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Michael J. Altman

field of American religious history or the study of religion in America. “Religion, Religions, Religious” is cited in the introductory chapters of some books in the study of American religion, but it seems to be confined to studies that explicitly investigate the function of the category “religion” in

Jeffrey Wheatley

Abstract

This article examines how us colonial officials understood and utilized the categories of superstition, fanaticism, and religion during the occupation of the Philippines in the early twentieth century. I adapt Jason Josephson-Storm’s model of the trinary to explore the colonial politics of these categories. I focus on ideas about Filipino supernatural charms, typically referred to as anting anting. Civil administrators like ethnologist Dean Worcester and officers of the Philippine Constabulary blamed these charms for superstitious credulity and fanatical resistance against us rule. As such, beliefs, practices, and communities categorized as superstitious or fanatical were targeted strategically for reformation or elimination. I argue that ideas about superstition, religion, and fanaticism were key parts of us war and policy, often serving racial projects of governance. Pursuing this line of inquiry allows scholars to see the material stakes of the category of religion and its proximate others.

Josef Sorett

traditions, this essay reexamines rap music within the narratives of American religious history. Specifically, through an engagement with the life, ministry, and music of Stephen Wiley — who recorded the first commercially- released Christian rap song in 1985 — this essay offers an account of hip hop as a

Geir Lie

85 The Theology of E. W. Kenyon: Plain Heresy or Within the Boundaries of Pentecostal-Charismatic "Orthodoxy"? Geir Lie Essek William Kenyon (1867-1948) is a figure not readily identified by stu- dents of American religious history, and yet his influence on the twentieth- century religious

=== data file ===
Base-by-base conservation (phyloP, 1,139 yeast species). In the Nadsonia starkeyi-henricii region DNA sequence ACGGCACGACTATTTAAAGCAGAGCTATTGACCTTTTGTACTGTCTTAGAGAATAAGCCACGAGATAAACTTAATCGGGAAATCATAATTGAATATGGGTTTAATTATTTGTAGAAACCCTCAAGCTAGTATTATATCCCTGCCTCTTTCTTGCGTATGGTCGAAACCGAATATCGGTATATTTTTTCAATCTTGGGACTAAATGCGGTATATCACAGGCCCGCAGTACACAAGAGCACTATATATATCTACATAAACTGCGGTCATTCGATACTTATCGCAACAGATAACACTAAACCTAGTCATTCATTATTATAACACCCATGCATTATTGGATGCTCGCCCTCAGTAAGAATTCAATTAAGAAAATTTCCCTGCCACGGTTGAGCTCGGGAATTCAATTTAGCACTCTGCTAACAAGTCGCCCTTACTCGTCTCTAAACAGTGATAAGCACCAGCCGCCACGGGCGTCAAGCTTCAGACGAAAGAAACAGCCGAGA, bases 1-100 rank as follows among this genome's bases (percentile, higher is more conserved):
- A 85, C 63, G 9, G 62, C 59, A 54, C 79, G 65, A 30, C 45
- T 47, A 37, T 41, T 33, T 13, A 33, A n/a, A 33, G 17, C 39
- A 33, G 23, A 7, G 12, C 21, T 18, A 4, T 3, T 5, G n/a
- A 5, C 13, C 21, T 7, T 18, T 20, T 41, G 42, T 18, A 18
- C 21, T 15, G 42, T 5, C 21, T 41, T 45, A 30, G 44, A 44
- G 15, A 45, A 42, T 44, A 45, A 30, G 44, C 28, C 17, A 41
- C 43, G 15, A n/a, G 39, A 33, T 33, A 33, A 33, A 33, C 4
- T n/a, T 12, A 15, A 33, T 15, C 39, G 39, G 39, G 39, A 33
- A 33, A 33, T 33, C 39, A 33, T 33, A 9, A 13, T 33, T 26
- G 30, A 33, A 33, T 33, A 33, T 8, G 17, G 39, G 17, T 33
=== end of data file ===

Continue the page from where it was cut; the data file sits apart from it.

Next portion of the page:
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Patrick D. Bowen

Abstract

This chapter examines African American religion prior to 1920, which produced many of the religious elements that would appear in the African American Islamic Renaissance, but which was not by itself responsible for creating a major Islamic movement, despite Islam having a presence throughout black American religious history. African American religion before 1920 can be divided into two eras, each of which is based around a significant institution-shaping phenomenon: slavery and Emancipation. It is argued that during the slave era many different African religious traditions were blended with each other and with white American traditions to create the unique folk religious culture of African Americans in the United States. This religious culture was profoundly influenced by African Americans’ concerns over their experience of slavery and the American concept of race. During the second era, African American religious culture, which now primarily identified with Christianity but also contained numerous non-Christian teaching known widely as ‘hoodoo,’ experienced a major wave of religious organizing, which allowed for the institutionalization of numerous folk beliefs. Several new religious movements were also formed, but again, black religion was strongly oriented to issues around race and the treatment of African Americans by white society. Throughout both eras, Muslims and Islamic concepts were present, but they never made a major impact on black religiosity.

Luckert, Karl W.

represent an indispensible element for any understanding of American religious history. Olmec culture took hold from around 1500 to 1200 bce in the tropical forests on the southern coast of the Gulf o...

Noll, Mark A.

[German Version] (Apr 13, 1743, Albemarle County, VA – Jul 4, 1826, Monticello, VA), was the third president of the United States and played an important role in American religious history. He was the author of Virginia's landmark “Statute for Freedom of Religion” of 1786, which set the pattern

Mark McNally

Abstract: While the concept of nativism emerged within the context of nineteenth-century American religious history, it has since developed into two distinct forms; one that is dominant in American history and the other in anthropology. Within the former discipline, nativism primarily signifies

Benjamin E. Zeller

& Spirit: A Cultural History of American Metaphysical Religion on my bookcase devoted to American religious history, I noticed something peculiar: the book is nearly the same size and shape as the magnum opus of the late dean of American religious history Sydney Ahlstrom, A Religious History of the